Wooing the Arabs

Tourism is leading a surge in business between Malaysia and the Middle East, with some Arab countries recording a 500% increase in the number of tourists that visit Malaysia today

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By  Massoud Derhally Published  March 30, 2003

|~||~||~|Relations between Malaysia, the world's 17th largest exporter and the Middle East are growing stronger by the day, as Arab countries look to forge stronger ties with the East. Though the US is Malaysia’s largest export market, accounting for almost 20% of the country’s exports, trade with the Gulf and Middle East has been growing at a greater speed since September 11.

Exports from Malaysia to the GCC countries came to US $356 million in 1991, a figure that grew to US $1.39 billion in 2001, a nearly fourfold, increase. Imports to Malaysia from the GCC have risen from US $201 million in 1991 to US $1.3 billion in 2001.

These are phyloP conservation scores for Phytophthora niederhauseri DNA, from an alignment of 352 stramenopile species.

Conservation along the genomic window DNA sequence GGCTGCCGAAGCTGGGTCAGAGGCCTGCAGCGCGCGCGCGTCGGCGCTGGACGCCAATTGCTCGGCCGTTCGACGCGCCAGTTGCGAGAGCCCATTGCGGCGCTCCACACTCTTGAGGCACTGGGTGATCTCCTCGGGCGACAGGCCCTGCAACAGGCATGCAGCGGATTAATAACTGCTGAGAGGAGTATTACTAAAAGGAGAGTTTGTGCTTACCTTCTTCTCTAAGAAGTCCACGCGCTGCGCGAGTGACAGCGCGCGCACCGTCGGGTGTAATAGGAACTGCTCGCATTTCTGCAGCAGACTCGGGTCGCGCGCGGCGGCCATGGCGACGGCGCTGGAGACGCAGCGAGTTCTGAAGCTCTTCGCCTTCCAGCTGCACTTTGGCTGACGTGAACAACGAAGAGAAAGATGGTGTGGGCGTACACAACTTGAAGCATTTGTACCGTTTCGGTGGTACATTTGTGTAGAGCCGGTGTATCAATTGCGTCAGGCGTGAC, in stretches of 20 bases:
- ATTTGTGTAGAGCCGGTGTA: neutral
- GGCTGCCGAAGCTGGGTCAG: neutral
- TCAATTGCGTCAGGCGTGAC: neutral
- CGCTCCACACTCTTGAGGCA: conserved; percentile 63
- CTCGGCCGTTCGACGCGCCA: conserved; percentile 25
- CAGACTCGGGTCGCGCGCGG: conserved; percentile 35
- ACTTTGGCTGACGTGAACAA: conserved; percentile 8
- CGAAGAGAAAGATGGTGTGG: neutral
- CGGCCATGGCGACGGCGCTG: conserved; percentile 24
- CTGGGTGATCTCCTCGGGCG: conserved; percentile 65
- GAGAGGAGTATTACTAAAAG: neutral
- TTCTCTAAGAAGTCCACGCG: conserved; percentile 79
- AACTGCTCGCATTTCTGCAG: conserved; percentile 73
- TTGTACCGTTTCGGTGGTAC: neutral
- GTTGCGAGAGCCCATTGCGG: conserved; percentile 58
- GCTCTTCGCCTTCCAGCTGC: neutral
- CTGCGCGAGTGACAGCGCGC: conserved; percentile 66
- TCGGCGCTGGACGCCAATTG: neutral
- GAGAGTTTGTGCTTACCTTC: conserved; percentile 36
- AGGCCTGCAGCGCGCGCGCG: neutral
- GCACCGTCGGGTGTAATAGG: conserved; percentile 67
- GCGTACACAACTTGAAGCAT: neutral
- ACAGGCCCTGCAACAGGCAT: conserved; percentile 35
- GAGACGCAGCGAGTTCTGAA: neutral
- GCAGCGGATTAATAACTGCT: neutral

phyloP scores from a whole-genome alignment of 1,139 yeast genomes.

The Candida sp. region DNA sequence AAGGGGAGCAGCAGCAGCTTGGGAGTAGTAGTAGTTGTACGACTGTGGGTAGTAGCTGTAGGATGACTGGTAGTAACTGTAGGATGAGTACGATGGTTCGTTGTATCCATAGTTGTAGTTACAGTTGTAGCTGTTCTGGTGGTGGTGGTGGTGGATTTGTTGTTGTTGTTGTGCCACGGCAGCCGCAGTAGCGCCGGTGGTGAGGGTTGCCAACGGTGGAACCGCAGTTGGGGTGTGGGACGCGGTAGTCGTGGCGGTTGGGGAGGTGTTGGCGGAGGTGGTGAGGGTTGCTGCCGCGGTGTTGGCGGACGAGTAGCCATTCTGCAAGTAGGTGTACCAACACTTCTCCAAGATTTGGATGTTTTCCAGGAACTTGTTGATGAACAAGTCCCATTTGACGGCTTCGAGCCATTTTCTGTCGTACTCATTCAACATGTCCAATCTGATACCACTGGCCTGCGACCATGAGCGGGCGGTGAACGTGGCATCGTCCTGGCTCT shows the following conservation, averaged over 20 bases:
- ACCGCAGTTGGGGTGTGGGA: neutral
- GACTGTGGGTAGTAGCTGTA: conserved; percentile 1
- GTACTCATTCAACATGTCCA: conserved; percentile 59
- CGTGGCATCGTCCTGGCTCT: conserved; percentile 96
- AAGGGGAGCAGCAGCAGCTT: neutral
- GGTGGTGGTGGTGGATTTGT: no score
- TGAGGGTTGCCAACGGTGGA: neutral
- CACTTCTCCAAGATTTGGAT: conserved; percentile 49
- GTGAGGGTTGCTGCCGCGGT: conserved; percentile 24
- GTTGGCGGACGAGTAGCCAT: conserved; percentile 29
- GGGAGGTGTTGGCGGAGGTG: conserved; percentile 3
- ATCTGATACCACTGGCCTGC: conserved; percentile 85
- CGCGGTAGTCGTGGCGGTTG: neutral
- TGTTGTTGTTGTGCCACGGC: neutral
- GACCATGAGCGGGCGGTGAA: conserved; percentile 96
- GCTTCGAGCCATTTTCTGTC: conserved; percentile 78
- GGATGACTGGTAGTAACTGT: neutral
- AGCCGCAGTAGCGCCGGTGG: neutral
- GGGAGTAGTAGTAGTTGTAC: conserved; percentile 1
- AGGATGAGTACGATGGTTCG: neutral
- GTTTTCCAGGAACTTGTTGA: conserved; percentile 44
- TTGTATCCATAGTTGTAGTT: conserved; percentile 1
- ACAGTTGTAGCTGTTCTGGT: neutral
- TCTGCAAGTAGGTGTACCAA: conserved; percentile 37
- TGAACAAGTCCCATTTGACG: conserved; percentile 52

Malaysia’s exports to the UAE alone amounted to US $859 million in 2000, and US $833 in 2001. The dip, according to Mohammed Mustafa Abdul Aziz, Malaysia’s Consul General and Trade Commissioner in Dubai, was a result of the global economic slow down.
In 2002, however, business bounced back. “Last year with our aggressive trade promotion programmes, we recovered, with an increase of 2.95% to US $859 million,” says Abdul Aziz. The breakdown of products exported to the Gulf includes manufactured goods (87.6%), mining goods (5.4%) and agricultural goods (3.4%).